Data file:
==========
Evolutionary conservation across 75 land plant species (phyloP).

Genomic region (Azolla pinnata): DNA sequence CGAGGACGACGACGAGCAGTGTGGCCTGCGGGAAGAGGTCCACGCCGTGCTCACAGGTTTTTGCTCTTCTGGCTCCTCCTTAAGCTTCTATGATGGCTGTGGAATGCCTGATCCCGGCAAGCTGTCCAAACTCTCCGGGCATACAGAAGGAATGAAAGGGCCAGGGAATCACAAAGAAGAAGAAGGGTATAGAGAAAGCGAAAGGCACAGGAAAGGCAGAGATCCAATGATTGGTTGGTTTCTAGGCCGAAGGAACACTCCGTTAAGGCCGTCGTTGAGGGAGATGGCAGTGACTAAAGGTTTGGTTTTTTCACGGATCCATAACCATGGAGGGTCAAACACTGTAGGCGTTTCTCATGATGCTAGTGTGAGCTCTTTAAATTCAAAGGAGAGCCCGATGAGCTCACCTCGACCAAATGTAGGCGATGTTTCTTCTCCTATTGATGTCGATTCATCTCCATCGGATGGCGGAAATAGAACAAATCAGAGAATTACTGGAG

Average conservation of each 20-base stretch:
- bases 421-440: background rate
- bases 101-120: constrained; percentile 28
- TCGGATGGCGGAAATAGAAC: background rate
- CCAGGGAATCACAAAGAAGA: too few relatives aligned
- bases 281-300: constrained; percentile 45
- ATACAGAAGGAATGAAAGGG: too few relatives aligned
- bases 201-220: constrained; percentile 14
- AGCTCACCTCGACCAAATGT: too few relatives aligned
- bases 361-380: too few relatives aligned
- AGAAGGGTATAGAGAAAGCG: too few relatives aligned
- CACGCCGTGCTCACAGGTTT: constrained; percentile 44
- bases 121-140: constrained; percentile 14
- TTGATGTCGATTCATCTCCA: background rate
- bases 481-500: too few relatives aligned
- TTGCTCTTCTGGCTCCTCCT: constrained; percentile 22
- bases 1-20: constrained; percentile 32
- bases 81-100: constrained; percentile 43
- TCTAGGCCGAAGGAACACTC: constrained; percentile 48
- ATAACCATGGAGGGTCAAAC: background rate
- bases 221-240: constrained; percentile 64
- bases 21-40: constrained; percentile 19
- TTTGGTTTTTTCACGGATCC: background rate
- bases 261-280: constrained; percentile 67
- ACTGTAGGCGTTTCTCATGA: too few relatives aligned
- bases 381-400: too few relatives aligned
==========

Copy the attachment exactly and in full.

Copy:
Evolutionary conservation across 75 land plant species (phyloP).

Genomic region (Azolla pinnata): DNA sequence CGAGGACGACGACGAGCAGTGTGGCCTGCGGGAAGAGGTCCACGCCGTGCTCACAGGTTTTTGCTCTTCTGGCTCCTCCTTAAGCTTCTATGATGGCTGTGGAATGCCTGATCCCGGCAAGCTGTCCAAACTCTCCGGGCATACAGAAGGAATGAAAGGGCCAGGGAATCACAAAGAAGAAGAAGGGTATAGAGAAAGCGAAAGGCACAGGAAAGGCAGAGATCCAATGATTGGTTGGTTTCTAGGCCGAAGGAACACTCCGTTAAGGCCGTCGTTGAGGGAGATGGCAGTGACTAAAGGTTTGGTTTTTTCACGGATCCATAACCATGGAGGGTCAAACACTGTAGGCGTTTCTCATGATGCTAGTGTGAGCTCTTTAAATTCAAAGGAGAGCCCGATGAGCTCACCTCGACCAAATGTAGGCGATGTTTCTTCTCCTATTGATGTCGATTCATCTCCATCGGATGGCGGAAATAGAACAAATCAGAGAATTACTGGAG

Average conservation of each 20-base stretch:
- bases 421-440: background rate
- bases 101-120: constrained; percentile 28
- TCGGATGGCGGAAATAGAAC: background rate
- CCAGGGAATCACAAAGAAGA: too few relatives aligned
- bases 281-300: constrained; percentile 45
- ATACAGAAGGAATGAAAGGG: too few relatives aligned
- bases 201-220: constrained; percentile 14
- AGCTCACCTCGACCAAATGT: too few relatives aligned
- bases 361-380: too few relatives aligned
- AGAAGGGTATAGAGAAAGCG: too few relatives aligned
- CACGCCGTGCTCACAGGTTT: constrained; percentile 44
- bases 121-140: constrained; percentile 14
- TTGATGTCGATTCATCTCCA: background rate
- bases 481-500: too few relatives aligned
- TTGCTCTTCTGGCTCCTCCT: constrained; percentile 22
- bases 1-20: constrained; percentile 32
- bases 81-100: constrained; percentile 43
- TCTAGGCCGAAGGAACACTC: constrained; percentile 48
- ATAACCATGGAGGGTCAAAC: background rate
- bases 221-240: constrained; percentile 64
- bases 21-40: constrained; percentile 19
- TTTGGTTTTTTCACGGATCC: background rate
- bases 261-280: constrained; percentile 67
- ACTGTAGGCGTTTCTCATGA: too few relatives aligned
- bases 381-400: too few relatives aligned